President of the National Graduate Teachers Association (GNAT), Angel Carbonu is urging the Ghana Education Service (GES) to revamp its guidance and counselling system following the publication of research on the drug menace in schools.
Speaking on The Probe, he revealed that there is no effective counselling system in the GES, adding that usually the staff assigned to the job also double as teachers.
“I don’t think we have an effective counselling system in the Ghana education service. Let’s call spade a spade”.
“What type of counselling do you expect counsellors to do if they are teaching 30 hours per week. I think if we want to talk about serious counsellors, the counsellor in the school should have counselling as his core job,” he said.
Mr Carbonu stated that it will be efficient and productive if GES visited schools and assess their guidance and counselling departments “properly.”
He asked the Service to find out especially in basic schools, if there is a counsellor in the district office and how many times those counsellors visit the schools to help restructure the system.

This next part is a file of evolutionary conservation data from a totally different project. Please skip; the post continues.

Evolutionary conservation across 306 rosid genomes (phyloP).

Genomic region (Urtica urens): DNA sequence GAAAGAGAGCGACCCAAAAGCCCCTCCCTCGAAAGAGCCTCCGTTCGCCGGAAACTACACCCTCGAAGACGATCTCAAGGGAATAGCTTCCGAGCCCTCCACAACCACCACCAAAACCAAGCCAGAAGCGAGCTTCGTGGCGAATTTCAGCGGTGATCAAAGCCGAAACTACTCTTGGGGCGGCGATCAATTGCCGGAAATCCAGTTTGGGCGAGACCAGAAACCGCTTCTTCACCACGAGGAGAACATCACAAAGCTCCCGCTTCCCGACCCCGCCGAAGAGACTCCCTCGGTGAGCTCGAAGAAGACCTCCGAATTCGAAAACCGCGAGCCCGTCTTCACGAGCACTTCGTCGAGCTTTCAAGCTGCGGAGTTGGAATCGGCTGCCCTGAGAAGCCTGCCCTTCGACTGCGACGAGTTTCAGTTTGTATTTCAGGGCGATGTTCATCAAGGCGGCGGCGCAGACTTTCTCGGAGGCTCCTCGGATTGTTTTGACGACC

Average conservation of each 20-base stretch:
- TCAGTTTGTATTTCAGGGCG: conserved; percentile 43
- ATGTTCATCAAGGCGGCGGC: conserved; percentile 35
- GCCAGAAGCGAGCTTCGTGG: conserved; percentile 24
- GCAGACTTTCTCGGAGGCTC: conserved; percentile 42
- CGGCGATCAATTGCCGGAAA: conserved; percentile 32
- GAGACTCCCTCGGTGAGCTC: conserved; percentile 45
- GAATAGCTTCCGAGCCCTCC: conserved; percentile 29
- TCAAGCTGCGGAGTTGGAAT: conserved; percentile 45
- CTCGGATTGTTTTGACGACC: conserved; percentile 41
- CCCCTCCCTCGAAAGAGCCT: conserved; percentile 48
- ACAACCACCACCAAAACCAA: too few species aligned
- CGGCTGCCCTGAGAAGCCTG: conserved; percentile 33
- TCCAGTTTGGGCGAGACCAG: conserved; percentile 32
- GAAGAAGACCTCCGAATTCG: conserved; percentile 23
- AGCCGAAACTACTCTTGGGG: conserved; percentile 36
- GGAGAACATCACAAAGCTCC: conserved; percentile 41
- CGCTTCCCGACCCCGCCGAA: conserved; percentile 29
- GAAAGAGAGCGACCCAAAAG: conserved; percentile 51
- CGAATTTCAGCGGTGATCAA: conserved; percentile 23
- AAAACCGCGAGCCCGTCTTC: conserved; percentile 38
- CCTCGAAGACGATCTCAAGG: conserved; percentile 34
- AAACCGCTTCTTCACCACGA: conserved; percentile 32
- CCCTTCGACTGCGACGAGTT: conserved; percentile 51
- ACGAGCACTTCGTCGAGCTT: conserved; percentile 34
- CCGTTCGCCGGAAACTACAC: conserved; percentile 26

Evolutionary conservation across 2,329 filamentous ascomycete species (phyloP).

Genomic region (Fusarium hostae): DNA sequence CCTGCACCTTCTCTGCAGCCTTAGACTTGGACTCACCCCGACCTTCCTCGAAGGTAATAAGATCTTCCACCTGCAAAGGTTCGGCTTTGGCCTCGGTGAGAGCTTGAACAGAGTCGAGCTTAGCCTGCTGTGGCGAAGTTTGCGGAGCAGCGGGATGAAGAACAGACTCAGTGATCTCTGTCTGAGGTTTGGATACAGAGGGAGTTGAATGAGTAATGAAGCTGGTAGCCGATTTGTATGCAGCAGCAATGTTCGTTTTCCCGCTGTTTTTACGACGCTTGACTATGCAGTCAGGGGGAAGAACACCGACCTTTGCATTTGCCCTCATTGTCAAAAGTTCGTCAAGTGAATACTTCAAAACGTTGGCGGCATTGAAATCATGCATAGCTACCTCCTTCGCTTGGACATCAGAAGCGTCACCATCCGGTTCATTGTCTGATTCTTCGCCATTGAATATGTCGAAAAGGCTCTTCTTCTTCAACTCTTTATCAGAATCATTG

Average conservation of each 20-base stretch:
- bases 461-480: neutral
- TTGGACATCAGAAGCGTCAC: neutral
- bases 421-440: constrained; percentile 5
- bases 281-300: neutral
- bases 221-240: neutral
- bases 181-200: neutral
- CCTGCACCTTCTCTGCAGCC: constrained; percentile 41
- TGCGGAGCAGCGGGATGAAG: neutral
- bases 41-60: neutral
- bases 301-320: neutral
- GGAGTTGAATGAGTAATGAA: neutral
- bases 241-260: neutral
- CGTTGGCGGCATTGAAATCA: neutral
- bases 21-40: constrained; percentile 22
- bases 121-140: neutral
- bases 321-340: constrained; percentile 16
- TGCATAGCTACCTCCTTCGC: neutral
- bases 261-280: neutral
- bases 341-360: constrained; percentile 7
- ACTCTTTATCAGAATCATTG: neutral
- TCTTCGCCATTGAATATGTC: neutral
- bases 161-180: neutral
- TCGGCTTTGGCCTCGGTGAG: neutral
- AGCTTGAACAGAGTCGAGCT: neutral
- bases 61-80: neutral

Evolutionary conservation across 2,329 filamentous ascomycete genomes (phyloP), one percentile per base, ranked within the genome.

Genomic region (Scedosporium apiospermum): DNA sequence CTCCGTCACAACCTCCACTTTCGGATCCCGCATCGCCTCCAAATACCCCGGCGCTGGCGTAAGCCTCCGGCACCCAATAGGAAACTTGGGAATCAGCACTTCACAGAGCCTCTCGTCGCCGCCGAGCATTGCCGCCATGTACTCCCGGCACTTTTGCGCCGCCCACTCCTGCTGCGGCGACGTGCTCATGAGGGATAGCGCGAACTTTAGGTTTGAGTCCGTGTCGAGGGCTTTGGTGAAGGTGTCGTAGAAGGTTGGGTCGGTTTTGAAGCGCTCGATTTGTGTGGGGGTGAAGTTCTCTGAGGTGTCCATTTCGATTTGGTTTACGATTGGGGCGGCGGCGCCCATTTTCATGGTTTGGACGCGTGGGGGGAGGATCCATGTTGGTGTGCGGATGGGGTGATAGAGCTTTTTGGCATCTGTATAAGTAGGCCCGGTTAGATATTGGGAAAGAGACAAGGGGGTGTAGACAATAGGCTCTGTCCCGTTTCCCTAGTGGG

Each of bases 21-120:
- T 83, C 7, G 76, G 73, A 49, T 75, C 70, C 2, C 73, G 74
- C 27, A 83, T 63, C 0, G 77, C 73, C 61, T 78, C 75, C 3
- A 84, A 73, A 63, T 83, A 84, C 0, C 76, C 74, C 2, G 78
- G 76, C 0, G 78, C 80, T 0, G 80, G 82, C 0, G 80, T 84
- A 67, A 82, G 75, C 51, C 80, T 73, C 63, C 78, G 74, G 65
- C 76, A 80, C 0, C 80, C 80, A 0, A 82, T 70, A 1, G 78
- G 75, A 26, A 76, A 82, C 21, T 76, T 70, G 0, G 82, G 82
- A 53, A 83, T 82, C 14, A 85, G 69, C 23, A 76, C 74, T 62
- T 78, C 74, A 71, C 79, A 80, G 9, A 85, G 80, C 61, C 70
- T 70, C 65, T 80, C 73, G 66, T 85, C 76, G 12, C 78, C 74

“There is a need for us to take a second look at the counselling situation in our schools. From where I sit and from what I have observed it is nothing to write home about,” he added.
This comes after a report by the Consultative Committee to Combat Drug Menace in Schools established that about 54.1% of boys in Junior High and Senior High Schools use cannabis.
According to a survey which was carried out by the Committee, 59.9% of boys tend to use cigarettes more in schools.
It further established that 36% of boys and 32.1% of girls use alcohol in schools, while 34.3% of girls use shisha. It was also recorded that 72.7% of girls use pain relievers.
Meanwhile, Director of Guidance and Counselling at the Ghana Education Service Mrs Ivy Kumi said these students who are going through tough situations are allowed to see counsellors.
However, many schools have pushed the idea of seeing counsellors as a punitive measure thus children are discouraged, she told Emefa Apawu on the show.
Mrs Kumi said the counselling departments in the district assemblies across the country are functional, adding “we have counselling units at all levels.”
She admitted, however, that the offices were in poor shape which inevitably affected their work output.
But Mr Carbonu disagreed with her statement on districts assemblies having working counselling departments.
“There is no effective system in the Ghana Education Service. What we have in our schools is not that type of counselling Mrs Kumi wants us to believe. There is a need for us to take a second look.”